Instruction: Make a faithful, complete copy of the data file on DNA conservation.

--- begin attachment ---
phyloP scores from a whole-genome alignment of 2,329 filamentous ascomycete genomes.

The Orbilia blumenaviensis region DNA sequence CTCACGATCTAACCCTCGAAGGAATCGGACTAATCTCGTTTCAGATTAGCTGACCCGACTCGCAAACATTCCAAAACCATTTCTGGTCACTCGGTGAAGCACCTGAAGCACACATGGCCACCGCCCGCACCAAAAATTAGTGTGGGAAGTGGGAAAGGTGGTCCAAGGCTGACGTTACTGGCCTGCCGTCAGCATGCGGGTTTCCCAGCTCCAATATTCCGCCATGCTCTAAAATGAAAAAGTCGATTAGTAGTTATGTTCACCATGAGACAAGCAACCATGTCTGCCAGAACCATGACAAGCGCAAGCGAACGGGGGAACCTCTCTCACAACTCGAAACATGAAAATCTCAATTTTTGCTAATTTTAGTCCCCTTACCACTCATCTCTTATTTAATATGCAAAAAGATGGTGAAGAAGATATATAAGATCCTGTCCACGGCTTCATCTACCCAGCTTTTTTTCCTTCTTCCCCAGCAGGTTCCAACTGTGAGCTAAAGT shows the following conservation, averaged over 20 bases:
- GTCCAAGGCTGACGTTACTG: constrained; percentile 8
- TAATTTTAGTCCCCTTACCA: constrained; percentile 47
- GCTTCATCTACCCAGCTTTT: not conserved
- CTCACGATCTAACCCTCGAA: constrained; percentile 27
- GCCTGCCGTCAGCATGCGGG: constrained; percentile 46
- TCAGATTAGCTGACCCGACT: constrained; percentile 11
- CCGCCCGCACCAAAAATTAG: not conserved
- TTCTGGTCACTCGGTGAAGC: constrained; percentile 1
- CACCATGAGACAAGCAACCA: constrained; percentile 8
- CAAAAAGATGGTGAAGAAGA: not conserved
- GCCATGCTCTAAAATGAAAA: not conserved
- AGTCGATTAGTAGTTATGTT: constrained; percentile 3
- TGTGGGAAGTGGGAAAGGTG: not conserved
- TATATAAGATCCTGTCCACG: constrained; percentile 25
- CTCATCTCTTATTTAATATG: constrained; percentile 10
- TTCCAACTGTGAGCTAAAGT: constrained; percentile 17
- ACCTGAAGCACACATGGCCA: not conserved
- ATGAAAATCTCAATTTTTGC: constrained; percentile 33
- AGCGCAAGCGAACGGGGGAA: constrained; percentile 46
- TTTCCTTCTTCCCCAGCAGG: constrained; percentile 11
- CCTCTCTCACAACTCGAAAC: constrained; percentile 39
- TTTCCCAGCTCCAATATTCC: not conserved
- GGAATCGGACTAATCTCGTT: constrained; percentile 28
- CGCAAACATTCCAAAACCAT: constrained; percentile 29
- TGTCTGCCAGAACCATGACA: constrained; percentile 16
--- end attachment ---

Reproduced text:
phyloP scores from a whole-genome alignment of 2,329 filamentous ascomycete genomes.

The Orbilia blumenaviensis region DNA sequence CTCACGATCTAACCCTCGAAGGAATCGGACTAATCTCGTTTCAGATTAGCTGACCCGACTCGCAAACATTCCAAAACCATTTCTGGTCACTCGGTGAAGCACCTGAAGCACACATGGCCACCGCCCGCACCAAAAATTAGTGTGGGAAGTGGGAAAGGTGGTCCAAGGCTGACGTTACTGGCCTGCCGTCAGCATGCGGGTTTCCCAGCTCCAATATTCCGCCATGCTCTAAAATGAAAAAGTCGATTAGTAGTTATGTTCACCATGAGACAAGCAACCATGTCTGCCAGAACCATGACAAGCGCAAGCGAACGGGGGAACCTCTCTCACAACTCGAAACATGAAAATCTCAATTTTTGCTAATTTTAGTCCCCTTACCACTCATCTCTTATTTAATATGCAAAAAGATGGTGAAGAAGATATATAAGATCCTGTCCACGGCTTCATCTACCCAGCTTTTTTTCCTTCTTCCCCAGCAGGTTCCAACTGTGAGCTAAAGT shows the following conservation, averaged over 20 bases:
- GTCCAAGGCTGACGTTACTG: constrained; percentile 8
- TAATTTTAGTCCCCTTACCA: constrained; percentile 47
- GCTTCATCTACCCAGCTTTT: not conserved
- CTCACGATCTAACCCTCGAA: constrained; percentile 27
- GCCTGCCGTCAGCATGCGGG: constrained; percentile 46
- TCAGATTAGCTGACCCGACT: constrained; percentile 11
- CCGCCCGCACCAAAAATTAG: not conserved
- TTCTGGTCACTCGGTGAAGC: constrained; percentile 1
- CACCATGAGACAAGCAACCA: constrained; percentile 8
- CAAAAAGATGGTGAAGAAGA: not conserved
- GCCATGCTCTAAAATGAAAA: not conserved
- AGTCGATTAGTAGTTATGTT: constrained; percentile 3
- TGTGGGAAGTGGGAAAGGTG: not conserved
- TATATAAGATCCTGTCCACG: constrained; percentile 25
- CTCATCTCTTATTTAATATG: constrained; percentile 10
- TTCCAACTGTGAGCTAAAGT: constrained; percentile 17
- ACCTGAAGCACACATGGCCA: not conserved
- ATGAAAATCTCAATTTTTGC: constrained; percentile 33
- AGCGCAAGCGAACGGGGGAA: constrained; percentile 46
- TTTCCTTCTTCCCCAGCAGG: constrained; percentile 11
- CCTCTCTCACAACTCGAAAC: constrained; percentile 39
- TTTCCCAGCTCCAATATTCC: not conserved
- GGAATCGGACTAATCTCGTT: constrained; percentile 28
- CGCAAACATTCCAAAACCAT: constrained; percentile 29
- TGTCTGCCAGAACCATGACA: constrained; percentile 16